RALPH V. FORD, M.D.; HAROLD D. LEVINE, M.D., F.A.C.P.
Examination of the postmortem records of 99 patients with myocardial infarction who died during the last three years at the Peter Bent Brigham Hospital showed nine instances (or 9.9 per cent) with aneurysm of the ventricle. This is defined as a marked thinning of the ventricular wall observed fluoroscopically to bulge outward with inward systolic contraction of the remainder of the ventricle, or judged from its postmortem appearance to be large and thin enough to be likely to bulge outward in this manner during ventricular systole. This incidence corresponds quite closely to the general experience of pathologists.1 Since many aneurysms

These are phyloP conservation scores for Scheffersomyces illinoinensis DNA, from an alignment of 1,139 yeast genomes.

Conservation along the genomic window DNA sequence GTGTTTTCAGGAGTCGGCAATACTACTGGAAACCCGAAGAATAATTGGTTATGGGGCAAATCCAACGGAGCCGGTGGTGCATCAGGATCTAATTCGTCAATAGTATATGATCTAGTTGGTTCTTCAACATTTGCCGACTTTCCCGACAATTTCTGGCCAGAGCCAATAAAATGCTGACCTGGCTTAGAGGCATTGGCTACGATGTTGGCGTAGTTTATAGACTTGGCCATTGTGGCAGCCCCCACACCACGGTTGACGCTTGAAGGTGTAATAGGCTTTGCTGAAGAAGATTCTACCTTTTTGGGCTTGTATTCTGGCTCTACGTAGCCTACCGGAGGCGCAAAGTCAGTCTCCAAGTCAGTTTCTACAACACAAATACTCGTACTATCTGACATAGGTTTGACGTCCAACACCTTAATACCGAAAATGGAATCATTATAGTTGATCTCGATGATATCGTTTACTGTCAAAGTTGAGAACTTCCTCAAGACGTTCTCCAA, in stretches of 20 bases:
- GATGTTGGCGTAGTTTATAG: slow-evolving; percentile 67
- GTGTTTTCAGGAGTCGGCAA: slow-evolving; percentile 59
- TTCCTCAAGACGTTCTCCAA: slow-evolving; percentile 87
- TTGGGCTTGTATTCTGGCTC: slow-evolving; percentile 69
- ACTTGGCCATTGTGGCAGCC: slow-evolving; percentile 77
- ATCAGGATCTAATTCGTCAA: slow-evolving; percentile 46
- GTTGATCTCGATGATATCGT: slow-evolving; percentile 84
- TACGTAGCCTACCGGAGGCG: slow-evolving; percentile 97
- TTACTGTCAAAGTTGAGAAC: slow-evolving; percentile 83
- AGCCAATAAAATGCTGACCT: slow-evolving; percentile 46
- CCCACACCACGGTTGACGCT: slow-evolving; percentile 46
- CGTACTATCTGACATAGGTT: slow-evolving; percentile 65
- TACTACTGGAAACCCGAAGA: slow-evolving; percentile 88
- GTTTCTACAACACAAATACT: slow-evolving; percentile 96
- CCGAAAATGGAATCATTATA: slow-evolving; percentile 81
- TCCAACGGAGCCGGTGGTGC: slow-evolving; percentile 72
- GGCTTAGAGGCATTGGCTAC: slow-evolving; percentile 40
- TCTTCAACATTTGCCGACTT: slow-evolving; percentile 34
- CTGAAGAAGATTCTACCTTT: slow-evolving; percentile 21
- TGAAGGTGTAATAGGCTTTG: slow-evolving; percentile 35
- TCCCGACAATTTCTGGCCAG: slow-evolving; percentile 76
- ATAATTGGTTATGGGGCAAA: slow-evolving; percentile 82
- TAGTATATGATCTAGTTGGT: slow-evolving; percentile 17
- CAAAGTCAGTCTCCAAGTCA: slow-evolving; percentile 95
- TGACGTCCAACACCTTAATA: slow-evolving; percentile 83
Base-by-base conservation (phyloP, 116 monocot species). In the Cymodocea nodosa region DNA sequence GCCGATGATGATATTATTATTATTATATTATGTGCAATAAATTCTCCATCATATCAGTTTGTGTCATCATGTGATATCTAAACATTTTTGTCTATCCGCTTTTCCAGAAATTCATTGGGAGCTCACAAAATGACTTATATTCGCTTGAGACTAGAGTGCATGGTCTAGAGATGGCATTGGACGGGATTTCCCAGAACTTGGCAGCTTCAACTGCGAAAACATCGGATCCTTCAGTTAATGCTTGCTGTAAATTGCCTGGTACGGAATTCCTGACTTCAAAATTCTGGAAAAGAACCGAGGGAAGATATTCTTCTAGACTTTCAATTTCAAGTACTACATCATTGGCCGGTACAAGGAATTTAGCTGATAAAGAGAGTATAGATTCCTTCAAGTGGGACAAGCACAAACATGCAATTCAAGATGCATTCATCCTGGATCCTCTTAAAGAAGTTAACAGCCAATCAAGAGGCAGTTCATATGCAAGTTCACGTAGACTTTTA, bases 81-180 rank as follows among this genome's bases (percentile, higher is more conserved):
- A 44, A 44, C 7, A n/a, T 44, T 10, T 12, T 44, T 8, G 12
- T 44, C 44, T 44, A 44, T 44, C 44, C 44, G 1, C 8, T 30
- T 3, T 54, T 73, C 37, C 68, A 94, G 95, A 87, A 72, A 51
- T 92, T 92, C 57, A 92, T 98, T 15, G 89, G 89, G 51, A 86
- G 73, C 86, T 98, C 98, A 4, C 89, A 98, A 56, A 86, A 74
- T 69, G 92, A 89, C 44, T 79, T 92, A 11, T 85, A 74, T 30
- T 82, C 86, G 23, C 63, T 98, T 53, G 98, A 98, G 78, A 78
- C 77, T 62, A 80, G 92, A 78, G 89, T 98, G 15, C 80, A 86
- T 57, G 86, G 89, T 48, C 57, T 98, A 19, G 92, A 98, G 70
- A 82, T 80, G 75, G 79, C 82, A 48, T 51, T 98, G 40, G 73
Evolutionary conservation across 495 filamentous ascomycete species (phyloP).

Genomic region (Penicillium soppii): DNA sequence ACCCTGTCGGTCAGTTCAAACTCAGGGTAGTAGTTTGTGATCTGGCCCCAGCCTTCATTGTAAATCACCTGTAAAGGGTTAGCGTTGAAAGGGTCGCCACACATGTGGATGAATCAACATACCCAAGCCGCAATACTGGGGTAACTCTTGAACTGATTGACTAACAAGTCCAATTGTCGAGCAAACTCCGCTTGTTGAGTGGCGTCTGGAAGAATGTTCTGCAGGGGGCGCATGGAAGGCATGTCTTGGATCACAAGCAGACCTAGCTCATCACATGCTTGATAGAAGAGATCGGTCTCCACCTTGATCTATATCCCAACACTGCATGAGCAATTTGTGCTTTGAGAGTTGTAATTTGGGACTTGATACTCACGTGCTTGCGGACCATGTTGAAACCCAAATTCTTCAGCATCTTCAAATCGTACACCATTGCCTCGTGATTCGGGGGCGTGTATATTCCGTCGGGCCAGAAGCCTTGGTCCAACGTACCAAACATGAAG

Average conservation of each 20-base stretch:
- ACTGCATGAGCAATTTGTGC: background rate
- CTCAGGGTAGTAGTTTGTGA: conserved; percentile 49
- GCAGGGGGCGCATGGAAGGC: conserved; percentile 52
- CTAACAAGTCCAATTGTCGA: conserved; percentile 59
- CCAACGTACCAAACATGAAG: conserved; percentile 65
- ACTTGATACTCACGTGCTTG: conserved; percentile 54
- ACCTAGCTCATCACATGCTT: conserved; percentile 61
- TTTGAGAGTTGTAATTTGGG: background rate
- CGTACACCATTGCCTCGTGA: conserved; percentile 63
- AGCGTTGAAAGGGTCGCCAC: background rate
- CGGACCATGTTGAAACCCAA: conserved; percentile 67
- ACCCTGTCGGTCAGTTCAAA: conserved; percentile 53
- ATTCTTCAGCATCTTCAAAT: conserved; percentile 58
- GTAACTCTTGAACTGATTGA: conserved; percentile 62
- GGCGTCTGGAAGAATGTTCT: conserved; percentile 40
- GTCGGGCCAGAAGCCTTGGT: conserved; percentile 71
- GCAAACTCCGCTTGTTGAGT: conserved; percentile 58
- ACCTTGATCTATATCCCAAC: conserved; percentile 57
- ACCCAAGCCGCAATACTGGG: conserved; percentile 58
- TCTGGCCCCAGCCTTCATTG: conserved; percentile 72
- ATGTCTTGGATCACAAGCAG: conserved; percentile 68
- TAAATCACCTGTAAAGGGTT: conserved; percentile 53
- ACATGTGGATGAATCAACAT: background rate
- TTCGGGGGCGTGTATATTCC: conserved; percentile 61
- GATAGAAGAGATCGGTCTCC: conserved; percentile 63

FORD RV, LEVINE HD. THE ELECTROCARDIOGRAPHIC CLUE TO VENTRICULAR ANEURYSM1. Ann Intern Med. 1951;34:998–1016. doi: 10.7326/0003-4819-34-4-998
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Published: Ann Intern Med. 1951;34(4):998-1016.
Cardiology, Coronary Heart Disease, Rhythm Disorders and Devices.
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